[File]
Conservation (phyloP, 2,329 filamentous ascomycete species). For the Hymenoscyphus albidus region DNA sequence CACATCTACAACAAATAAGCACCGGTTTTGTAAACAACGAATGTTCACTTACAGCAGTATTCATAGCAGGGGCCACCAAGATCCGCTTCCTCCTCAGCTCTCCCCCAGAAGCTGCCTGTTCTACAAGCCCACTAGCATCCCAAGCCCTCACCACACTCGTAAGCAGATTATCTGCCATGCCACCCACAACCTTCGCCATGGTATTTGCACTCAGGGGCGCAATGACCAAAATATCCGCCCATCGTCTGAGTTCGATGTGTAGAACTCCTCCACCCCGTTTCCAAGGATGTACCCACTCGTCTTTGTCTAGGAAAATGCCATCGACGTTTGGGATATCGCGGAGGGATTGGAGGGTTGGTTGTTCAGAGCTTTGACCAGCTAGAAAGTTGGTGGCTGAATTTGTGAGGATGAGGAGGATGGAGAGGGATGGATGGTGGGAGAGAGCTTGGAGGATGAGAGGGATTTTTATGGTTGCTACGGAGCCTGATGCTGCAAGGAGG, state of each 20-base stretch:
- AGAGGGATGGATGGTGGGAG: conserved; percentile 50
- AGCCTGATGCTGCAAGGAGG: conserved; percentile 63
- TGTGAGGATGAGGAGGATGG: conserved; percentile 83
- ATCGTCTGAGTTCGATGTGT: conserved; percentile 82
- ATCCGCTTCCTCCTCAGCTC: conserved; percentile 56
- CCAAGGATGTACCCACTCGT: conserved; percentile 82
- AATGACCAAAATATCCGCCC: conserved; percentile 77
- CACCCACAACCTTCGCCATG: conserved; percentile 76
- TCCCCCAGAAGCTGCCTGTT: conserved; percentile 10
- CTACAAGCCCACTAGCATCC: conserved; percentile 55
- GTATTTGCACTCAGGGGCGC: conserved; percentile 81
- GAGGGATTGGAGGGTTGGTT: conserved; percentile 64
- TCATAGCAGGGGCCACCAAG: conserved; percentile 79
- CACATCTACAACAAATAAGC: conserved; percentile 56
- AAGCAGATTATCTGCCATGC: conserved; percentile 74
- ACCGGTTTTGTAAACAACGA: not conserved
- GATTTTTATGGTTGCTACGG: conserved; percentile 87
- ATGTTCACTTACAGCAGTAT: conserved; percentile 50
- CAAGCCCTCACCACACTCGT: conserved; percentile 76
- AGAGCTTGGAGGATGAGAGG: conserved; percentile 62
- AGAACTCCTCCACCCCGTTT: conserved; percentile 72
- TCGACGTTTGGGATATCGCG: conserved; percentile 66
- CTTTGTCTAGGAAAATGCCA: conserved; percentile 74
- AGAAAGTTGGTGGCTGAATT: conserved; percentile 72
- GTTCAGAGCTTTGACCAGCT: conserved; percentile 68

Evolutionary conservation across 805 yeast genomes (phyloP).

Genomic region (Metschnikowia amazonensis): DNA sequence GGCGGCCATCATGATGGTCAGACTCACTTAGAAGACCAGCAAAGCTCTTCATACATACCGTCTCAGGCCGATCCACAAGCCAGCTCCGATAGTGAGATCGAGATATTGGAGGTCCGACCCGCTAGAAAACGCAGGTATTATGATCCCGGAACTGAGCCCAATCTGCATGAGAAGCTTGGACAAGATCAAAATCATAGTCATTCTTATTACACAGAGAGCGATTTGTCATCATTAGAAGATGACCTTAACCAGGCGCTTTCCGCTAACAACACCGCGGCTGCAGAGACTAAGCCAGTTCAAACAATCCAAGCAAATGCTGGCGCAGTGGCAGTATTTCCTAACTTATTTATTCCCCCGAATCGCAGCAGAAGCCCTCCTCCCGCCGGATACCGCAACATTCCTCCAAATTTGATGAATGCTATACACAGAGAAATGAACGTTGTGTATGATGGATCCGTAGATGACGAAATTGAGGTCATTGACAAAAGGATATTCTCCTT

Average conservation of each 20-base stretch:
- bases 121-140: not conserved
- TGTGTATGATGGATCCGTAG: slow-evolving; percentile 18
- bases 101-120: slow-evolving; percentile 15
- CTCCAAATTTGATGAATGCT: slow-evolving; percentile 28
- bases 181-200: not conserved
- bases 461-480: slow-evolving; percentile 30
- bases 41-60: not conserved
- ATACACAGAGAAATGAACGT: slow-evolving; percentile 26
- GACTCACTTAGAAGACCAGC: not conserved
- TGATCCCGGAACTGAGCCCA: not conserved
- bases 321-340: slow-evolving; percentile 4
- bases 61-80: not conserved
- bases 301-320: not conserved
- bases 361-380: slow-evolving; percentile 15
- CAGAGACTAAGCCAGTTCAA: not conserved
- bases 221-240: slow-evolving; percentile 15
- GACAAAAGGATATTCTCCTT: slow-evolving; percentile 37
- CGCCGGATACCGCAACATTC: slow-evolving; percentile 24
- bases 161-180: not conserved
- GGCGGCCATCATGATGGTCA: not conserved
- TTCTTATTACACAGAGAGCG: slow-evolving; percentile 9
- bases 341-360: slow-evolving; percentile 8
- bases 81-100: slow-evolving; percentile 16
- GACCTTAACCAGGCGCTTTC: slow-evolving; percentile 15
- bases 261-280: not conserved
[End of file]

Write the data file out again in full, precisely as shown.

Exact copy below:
Conservation (phyloP, 2,329 filamentous ascomycete species). For the Hymenoscyphus albidus region DNA sequence CACATCTACAACAAATAAGCACCGGTTTTGTAAACAACGAATGTTCACTTACAGCAGTATTCATAGCAGGGGCCACCAAGATCCGCTTCCTCCTCAGCTCTCCCCCAGAAGCTGCCTGTTCTACAAGCCCACTAGCATCCCAAGCCCTCACCACACTCGTAAGCAGATTATCTGCCATGCCACCCACAACCTTCGCCATGGTATTTGCACTCAGGGGCGCAATGACCAAAATATCCGCCCATCGTCTGAGTTCGATGTGTAGAACTCCTCCACCCCGTTTCCAAGGATGTACCCACTCGTCTTTGTCTAGGAAAATGCCATCGACGTTTGGGATATCGCGGAGGGATTGGAGGGTTGGTTGTTCAGAGCTTTGACCAGCTAGAAAGTTGGTGGCTGAATTTGTGAGGATGAGGAGGATGGAGAGGGATGGATGGTGGGAGAGAGCTTGGAGGATGAGAGGGATTTTTATGGTTGCTACGGAGCCTGATGCTGCAAGGAGG, state of each 20-base stretch:
- AGAGGGATGGATGGTGGGAG: conserved; percentile 50
- AGCCTGATGCTGCAAGGAGG: conserved; percentile 63
- TGTGAGGATGAGGAGGATGG: conserved; percentile 83
- ATCGTCTGAGTTCGATGTGT: conserved; percentile 82
- ATCCGCTTCCTCCTCAGCTC: conserved; percentile 56
- CCAAGGATGTACCCACTCGT: conserved; percentile 82
- AATGACCAAAATATCCGCCC: conserved; percentile 77
- CACCCACAACCTTCGCCATG: conserved; percentile 76
- TCCCCCAGAAGCTGCCTGTT: conserved; percentile 10
- CTACAAGCCCACTAGCATCC: conserved; percentile 55
- GTATTTGCACTCAGGGGCGC: conserved; percentile 81
- GAGGGATTGGAGGGTTGGTT: conserved; percentile 64
- TCATAGCAGGGGCCACCAAG: conserved; percentile 79
- CACATCTACAACAAATAAGC: conserved; percentile 56
- AAGCAGATTATCTGCCATGC: conserved; percentile 74
- ACCGGTTTTGTAAACAACGA: not conserved
- GATTTTTATGGTTGCTACGG: conserved; percentile 87
- ATGTTCACTTACAGCAGTAT: conserved; percentile 50
- CAAGCCCTCACCACACTCGT: conserved; percentile 76
- AGAGCTTGGAGGATGAGAGG: conserved; percentile 62
- AGAACTCCTCCACCCCGTTT: conserved; percentile 72
- TCGACGTTTGGGATATCGCG: conserved; percentile 66
- CTTTGTCTAGGAAAATGCCA: conserved; percentile 74
- AGAAAGTTGGTGGCTGAATT: conserved; percentile 72
- GTTCAGAGCTTTGACCAGCT: conserved; percentile 68

Evolutionary conservation across 805 yeast genomes (phyloP).

Genomic region (Metschnikowia amazonensis): DNA sequence GGCGGCCATCATGATGGTCAGACTCACTTAGAAGACCAGCAAAGCTCTTCATACATACCGTCTCAGGCCGATCCACAAGCCAGCTCCGATAGTGAGATCGAGATATTGGAGGTCCGACCCGCTAGAAAACGCAGGTATTATGATCCCGGAACTGAGCCCAATCTGCATGAGAAGCTTGGACAAGATCAAAATCATAGTCATTCTTATTACACAGAGAGCGATTTGTCATCATTAGAAGATGACCTTAACCAGGCGCTTTCCGCTAACAACACCGCGGCTGCAGAGACTAAGCCAGTTCAAACAATCCAAGCAAATGCTGGCGCAGTGGCAGTATTTCCTAACTTATTTATTCCCCCGAATCGCAGCAGAAGCCCTCCTCCCGCCGGATACCGCAACATTCCTCCAAATTTGATGAATGCTATACACAGAGAAATGAACGTTGTGTATGATGGATCCGTAGATGACGAAATTGAGGTCATTGACAAAAGGATATTCTCCTT

Average conservation of each 20-base stretch:
- bases 121-140: not conserved
- TGTGTATGATGGATCCGTAG: slow-evolving; percentile 18
- bases 101-120: slow-evolving; percentile 15
- CTCCAAATTTGATGAATGCT: slow-evolving; percentile 28
- bases 181-200: not conserved
- bases 461-480: slow-evolving; percentile 30
- bases 41-60: not conserved
- ATACACAGAGAAATGAACGT: slow-evolving; percentile 26
- GACTCACTTAGAAGACCAGC: not conserved
- TGATCCCGGAACTGAGCCCA: not conserved
- bases 321-340: slow-evolving; percentile 4
- bases 61-80: not conserved
- bases 301-320: not conserved
- bases 361-380: slow-evolving; percentile 15
- CAGAGACTAAGCCAGTTCAA: not conserved
- bases 221-240: slow-evolving; percentile 15
- GACAAAAGGATATTCTCCTT: slow-evolving; percentile 37
- CGCCGGATACCGCAACATTC: slow-evolving; percentile 24
- bases 161-180: not conserved
- GGCGGCCATCATGATGGTCA: not conserved
- TTCTTATTACACAGAGAGCG: slow-evolving; percentile 9
- bases 341-360: slow-evolving; percentile 8
- bases 81-100: slow-evolving; percentile 16
- GACCTTAACCAGGCGCTTTC: slow-evolving; percentile 15
- bases 261-280: not conserved